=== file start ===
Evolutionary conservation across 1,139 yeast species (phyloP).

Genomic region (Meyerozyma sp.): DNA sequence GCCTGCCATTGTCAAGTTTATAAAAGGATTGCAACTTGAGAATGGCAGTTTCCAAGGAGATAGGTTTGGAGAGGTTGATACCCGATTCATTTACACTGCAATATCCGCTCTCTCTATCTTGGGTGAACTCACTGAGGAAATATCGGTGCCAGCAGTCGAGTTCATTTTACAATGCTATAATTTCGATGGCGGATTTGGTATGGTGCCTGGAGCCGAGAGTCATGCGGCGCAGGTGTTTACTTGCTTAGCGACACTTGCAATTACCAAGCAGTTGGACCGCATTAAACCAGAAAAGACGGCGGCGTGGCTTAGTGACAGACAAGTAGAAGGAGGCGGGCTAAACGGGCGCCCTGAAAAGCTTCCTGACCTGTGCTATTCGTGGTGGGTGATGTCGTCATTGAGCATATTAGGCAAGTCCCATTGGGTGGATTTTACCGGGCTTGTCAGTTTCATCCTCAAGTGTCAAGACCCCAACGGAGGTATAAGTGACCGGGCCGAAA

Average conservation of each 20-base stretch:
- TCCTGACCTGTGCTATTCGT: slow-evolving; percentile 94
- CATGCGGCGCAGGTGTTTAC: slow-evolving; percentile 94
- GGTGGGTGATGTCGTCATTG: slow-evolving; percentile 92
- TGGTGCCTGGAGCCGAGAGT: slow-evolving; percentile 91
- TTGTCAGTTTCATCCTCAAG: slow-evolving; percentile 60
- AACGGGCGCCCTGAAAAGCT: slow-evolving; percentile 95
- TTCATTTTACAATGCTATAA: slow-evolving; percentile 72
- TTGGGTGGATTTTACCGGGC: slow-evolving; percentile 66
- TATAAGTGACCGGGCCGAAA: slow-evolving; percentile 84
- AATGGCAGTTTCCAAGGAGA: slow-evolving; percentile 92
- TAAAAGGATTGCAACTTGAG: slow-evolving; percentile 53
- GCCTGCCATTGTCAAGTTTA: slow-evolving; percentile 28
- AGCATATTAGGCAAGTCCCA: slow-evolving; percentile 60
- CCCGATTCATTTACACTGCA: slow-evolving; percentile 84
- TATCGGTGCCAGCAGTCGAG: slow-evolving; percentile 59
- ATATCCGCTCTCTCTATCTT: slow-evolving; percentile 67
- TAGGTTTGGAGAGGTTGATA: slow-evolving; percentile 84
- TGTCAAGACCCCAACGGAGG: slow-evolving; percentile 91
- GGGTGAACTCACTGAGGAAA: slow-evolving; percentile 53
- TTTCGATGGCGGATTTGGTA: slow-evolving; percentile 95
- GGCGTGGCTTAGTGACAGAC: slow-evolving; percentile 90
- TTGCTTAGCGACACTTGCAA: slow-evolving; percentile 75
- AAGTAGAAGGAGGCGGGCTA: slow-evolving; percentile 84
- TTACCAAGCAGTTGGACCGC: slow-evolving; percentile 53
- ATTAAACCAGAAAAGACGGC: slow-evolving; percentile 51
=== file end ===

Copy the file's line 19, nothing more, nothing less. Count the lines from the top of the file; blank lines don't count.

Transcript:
- ATATCCGCTCTCTCTATCTT: slow-evolving; percentile 67